More than 70 years after he began studying medicine at the University of Melbourne, Professor Ian Mackay still hankers to do what he has done all his life, resolve medical riddles.
The man who was still running in the winter and surfing in the summer at age 90 chafes a little at the physical restrictions of a broken hip. Meanwhile his scientific mind scratches away dispassionately at the questions posed by an aging body.
“If I were to have a second career, I would make it the application of molecular biology to the changes associated with aging,” Mackay says. “There is no doubt that it is a partly immunological, partly molecular process – damaging DNA mutations going on all the time.”
What are the physical and mental processes that erode even the most finely tuned bodies and minds, he asks. “Why are they so regular? Why do grand slam tennis winners stop getting grand slams? What’s happened to Roger Federer?” In the old days at the Hall Institute he would have taken these questions to morning tea and shared with whoever he happened to sit next to, as was the ritual.
“But it is not to be,” he says. “As Gus (Nossal) put it, we can’t rerun the tape”.
That said, sitting surrounded by a small collection of his books and papers – fragments of an archive that includes over 700 journal articles on autoimmunity and mighty tomes that remain the definitive word on the subject – he plainly couldn’t have crowded much more onto the tape for the first run.
As a tribute in the Journal of Autoimmunity on the occasion of Mackay’s 80th birthday observed (and this author can only agree), “explaining his contributions to human immunology … is much like trying to summarize War and Peace for a high school primer”.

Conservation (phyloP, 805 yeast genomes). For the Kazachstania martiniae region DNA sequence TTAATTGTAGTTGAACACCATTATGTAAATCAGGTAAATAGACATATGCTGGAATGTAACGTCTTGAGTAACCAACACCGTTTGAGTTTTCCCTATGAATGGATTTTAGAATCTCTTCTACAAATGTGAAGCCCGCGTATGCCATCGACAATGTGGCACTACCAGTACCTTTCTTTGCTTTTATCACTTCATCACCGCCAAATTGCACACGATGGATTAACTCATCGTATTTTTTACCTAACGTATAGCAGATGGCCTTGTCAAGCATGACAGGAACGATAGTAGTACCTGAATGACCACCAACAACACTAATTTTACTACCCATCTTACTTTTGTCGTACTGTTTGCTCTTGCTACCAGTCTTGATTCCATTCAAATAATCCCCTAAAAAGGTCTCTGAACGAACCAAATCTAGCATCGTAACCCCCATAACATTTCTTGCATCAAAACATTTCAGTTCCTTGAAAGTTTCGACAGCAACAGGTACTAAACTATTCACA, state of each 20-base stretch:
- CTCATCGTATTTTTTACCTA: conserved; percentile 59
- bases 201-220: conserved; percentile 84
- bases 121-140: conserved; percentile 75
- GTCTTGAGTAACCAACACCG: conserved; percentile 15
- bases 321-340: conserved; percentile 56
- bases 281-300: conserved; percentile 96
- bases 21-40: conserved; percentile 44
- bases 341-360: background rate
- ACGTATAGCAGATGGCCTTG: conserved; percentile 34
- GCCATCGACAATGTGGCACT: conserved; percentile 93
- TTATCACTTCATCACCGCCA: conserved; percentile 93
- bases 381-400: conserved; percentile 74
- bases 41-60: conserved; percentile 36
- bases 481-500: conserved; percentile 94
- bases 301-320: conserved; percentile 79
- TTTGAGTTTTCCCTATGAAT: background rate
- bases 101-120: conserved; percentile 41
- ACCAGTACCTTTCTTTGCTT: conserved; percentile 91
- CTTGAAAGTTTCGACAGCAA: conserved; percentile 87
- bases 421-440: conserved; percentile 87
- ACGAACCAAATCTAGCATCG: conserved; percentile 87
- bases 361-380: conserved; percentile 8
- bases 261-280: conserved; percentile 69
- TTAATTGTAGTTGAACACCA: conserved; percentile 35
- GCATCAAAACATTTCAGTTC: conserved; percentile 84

Mackay’s early career encountered setbacks that could have put it entirely off course. As a young doctor he contracted tuberculosis and spent nine months in a sanatorium, much of it fretting about losing his place in mainstream medicine. He took a job in post-war Germany as a medical officer at a displaced persons camp, examining more than 7000 refugees for possible migration to Australia.
In 1950 he went to London. His personal experiences had inspired him to become a chest specialist, but “unfortunately they weren’t looking for a man answering my description”. After the third strike he encountered a woman he “didn’t know from a bar of soap” at Hammersmith Hospital. She was Sheila Sherlock (later Dame Sheila), a pioneer of the emerging field of hepatology.
“She said ‘you look a bit down in the dumps – what’s happened?’” Mackay told her his story. “She said ‘come and work with me’. I said I didn’t know a thing about livers. She said ‘no problem, we’ll teach you’.”
Thanks to her training and recommendations he made his way to the United States and positions at the University of Washington in Seattle and Memorial Sloan Kettering Cancer Centre in New York. In late 1955 a letter arrived from Dr Ian Jeffreys Wood, a mentor from his student days, now running the institute’s Clinical Research Unit, a joint initiative with The Royal Melbourne Hospital.
Would Mackay be interested in joining him? “It was a very nice letter that he wrote, and I just felt I couldn’t refuse. He was a wonderful man, and I’m sure a lot of my success can be tracked back to Ian Wood.”
Mackay arrived at the institute just in time for director Macfarlane Burnet’s “famous edict” shifting its direction. “I recall the day he assembled the staff, such as it was then – it was a relatively small place – and just said ‘we are switching from virology to immunology. And said it in such a way that the virologists, who outnumbered everyone, felt they either became immunologists – or they left.”